The_Withheld_Name-8 karma

You just advocated psilocybin prohibition via prescription only access for use in a medical setting. Do you similarly advocate alcohol prohibition?

HeffterResearch5 karma

We understand where you're coming from, but just to be clear Heffter is a scientific research organization and does not advocate for policy changes to regulate psilocybin, alcohol, or any other substances. In fact, as a non-profit scientific research institute, Heffter cannot advocate for changes in laws.

We have not conducted research on the use/abuse of alcohol, so there have been no statements from our researchers about that in any of their publications. But we believe alcohol addiction is a very serious public health problem.

We do not make a policy recommendation on psilocybin, but do caution people about its lack of demonstrated safety outside the medical setting. We have found that the therapeutic setting we use in our research maximizes the safety of the participants and is most conducive to achieving the positive findings discovered in recent studies.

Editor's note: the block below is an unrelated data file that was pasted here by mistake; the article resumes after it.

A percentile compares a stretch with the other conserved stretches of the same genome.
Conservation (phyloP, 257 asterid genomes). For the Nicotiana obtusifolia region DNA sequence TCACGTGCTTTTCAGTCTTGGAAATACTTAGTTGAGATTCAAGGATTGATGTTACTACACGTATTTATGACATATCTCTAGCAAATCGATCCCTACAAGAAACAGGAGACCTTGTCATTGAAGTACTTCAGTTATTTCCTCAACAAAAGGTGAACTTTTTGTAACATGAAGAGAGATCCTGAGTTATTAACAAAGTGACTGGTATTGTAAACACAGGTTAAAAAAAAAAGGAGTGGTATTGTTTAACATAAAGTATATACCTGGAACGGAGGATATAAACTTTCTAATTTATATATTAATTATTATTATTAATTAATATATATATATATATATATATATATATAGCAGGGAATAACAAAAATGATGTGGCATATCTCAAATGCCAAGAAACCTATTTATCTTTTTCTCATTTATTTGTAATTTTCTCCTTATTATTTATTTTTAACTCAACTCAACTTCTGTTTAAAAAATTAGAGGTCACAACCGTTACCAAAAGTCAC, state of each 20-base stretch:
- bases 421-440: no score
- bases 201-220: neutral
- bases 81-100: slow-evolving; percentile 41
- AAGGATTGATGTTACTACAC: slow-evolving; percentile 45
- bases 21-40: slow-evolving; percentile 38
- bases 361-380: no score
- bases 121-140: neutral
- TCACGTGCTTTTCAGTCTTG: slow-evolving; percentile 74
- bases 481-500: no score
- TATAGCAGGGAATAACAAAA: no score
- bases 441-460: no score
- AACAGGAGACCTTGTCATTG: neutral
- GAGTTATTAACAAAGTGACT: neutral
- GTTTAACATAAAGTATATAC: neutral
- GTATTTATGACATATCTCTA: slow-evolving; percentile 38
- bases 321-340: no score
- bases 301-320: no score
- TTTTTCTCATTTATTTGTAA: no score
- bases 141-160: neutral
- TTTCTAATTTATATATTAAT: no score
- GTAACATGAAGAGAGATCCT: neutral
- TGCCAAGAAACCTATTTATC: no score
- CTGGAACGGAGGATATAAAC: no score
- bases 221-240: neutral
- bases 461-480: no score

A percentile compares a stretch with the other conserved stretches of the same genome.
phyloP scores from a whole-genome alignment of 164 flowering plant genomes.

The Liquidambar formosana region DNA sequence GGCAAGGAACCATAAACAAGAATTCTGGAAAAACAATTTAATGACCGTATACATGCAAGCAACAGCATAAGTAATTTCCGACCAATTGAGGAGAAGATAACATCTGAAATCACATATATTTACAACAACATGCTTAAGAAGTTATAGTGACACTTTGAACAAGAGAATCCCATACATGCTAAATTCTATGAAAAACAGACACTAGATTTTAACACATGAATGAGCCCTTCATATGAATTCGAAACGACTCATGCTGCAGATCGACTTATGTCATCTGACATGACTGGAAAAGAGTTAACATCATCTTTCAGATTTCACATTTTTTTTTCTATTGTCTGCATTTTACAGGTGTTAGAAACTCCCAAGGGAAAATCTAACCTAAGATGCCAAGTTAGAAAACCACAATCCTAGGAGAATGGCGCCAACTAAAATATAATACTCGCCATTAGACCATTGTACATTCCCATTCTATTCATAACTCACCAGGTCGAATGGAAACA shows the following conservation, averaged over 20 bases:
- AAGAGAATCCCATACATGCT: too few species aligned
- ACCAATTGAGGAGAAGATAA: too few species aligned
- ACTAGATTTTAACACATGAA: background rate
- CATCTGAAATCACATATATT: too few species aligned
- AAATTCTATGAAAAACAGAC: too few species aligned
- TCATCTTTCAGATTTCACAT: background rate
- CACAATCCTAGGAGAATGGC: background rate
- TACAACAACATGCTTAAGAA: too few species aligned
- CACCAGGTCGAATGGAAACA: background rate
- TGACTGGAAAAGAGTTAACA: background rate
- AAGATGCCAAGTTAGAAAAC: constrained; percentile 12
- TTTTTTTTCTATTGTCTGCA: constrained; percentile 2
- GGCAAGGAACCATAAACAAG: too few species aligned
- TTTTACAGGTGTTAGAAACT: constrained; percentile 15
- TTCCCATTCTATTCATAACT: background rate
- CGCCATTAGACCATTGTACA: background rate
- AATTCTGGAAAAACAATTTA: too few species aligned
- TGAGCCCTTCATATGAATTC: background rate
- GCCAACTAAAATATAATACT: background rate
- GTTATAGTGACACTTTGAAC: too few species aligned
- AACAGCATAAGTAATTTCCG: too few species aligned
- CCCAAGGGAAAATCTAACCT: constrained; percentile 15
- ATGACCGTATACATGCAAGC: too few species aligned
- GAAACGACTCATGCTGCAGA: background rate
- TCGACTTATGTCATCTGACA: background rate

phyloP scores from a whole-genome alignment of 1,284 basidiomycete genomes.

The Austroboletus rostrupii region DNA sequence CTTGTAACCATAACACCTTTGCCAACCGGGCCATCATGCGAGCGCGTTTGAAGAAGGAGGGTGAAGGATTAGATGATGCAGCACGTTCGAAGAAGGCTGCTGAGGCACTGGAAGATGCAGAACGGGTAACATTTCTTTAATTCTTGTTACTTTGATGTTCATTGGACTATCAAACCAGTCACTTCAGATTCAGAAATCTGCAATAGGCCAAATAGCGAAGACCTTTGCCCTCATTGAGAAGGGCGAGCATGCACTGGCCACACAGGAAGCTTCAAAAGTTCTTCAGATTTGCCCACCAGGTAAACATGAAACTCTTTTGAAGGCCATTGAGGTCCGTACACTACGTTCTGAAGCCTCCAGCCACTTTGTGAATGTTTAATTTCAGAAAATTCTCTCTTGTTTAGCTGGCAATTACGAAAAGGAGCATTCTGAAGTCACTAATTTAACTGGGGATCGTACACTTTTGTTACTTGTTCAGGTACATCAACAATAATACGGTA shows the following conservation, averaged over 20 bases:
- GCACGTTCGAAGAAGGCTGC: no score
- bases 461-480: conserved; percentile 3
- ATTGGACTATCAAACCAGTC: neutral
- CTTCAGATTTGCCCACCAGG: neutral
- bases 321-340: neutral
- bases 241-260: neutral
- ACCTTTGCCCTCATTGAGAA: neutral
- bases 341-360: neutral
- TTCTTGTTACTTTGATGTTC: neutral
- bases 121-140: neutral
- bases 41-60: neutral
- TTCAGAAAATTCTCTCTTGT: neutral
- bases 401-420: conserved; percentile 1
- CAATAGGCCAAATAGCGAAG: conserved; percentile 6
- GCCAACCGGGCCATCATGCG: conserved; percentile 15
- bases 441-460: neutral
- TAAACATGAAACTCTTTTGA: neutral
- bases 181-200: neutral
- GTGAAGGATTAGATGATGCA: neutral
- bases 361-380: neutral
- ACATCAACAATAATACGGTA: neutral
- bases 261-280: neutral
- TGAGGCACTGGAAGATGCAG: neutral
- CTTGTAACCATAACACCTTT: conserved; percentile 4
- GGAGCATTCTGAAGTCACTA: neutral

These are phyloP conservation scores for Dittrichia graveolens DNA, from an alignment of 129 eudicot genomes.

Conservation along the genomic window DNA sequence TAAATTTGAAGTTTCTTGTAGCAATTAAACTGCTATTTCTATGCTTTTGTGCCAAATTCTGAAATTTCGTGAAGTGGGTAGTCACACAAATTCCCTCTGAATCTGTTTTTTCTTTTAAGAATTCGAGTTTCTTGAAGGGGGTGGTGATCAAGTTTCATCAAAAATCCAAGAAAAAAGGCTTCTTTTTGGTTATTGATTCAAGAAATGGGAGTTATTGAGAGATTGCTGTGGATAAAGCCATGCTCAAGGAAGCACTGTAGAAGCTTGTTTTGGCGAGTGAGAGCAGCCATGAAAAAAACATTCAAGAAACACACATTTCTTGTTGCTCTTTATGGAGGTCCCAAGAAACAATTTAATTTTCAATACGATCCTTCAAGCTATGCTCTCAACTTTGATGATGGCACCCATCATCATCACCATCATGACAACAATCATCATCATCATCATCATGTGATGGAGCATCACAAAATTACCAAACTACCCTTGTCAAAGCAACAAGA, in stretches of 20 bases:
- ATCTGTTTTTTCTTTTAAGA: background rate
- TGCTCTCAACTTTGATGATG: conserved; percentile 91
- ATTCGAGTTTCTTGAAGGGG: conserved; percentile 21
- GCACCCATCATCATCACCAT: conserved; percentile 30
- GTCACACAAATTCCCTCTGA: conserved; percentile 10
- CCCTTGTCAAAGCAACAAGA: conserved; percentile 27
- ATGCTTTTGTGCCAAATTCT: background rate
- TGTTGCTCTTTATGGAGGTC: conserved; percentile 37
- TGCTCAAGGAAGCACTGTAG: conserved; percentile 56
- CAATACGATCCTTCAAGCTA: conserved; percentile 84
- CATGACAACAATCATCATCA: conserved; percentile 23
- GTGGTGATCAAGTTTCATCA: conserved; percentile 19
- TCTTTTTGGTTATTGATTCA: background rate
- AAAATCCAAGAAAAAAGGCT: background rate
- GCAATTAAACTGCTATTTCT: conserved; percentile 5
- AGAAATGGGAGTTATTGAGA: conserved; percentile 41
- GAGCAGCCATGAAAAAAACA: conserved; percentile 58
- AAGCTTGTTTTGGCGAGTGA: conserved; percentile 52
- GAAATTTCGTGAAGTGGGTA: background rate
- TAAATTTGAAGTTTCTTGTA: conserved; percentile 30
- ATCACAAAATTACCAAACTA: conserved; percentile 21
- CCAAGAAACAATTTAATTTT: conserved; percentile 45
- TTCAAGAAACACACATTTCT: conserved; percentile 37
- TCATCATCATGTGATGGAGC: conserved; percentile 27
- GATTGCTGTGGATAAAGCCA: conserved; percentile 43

We respect that others look at these issues more broadly and defer to conversations that are happening elsewhere, but for the rest of this AMA I'll stay focused on the science related to psilocybin.

wertlep232 karma

how long would you approximate it would take to have enough information from studies to move on a legal pathway?

HeffterResearch5 karma

I would give a rough guess of 5-10 years before prescription approval for psilocybin.

o1oo2 karma

Can you define "a dose"? How much is one dose?

HeffterResearch4 karma

In the two studies with cancer patients, the dose was around 22 mg of synthesized psilocybin for a 150 pound person.

electricdog2 karma

Does the dose that you provide to people give them an experience of ego death? Every time I experience it, it throws me down into a place that I don't want to be again. How do you coach people through something that is inherently terrifying like becoming disconnected from their person?

HeffterResearch2 karma

The psilocybin experience was very intense for many of the patients in the studies, with many saying afterwards that it was among the most important spiritual events of their lives. It can certainly be anxiety-inducing and emotionally challenging for some.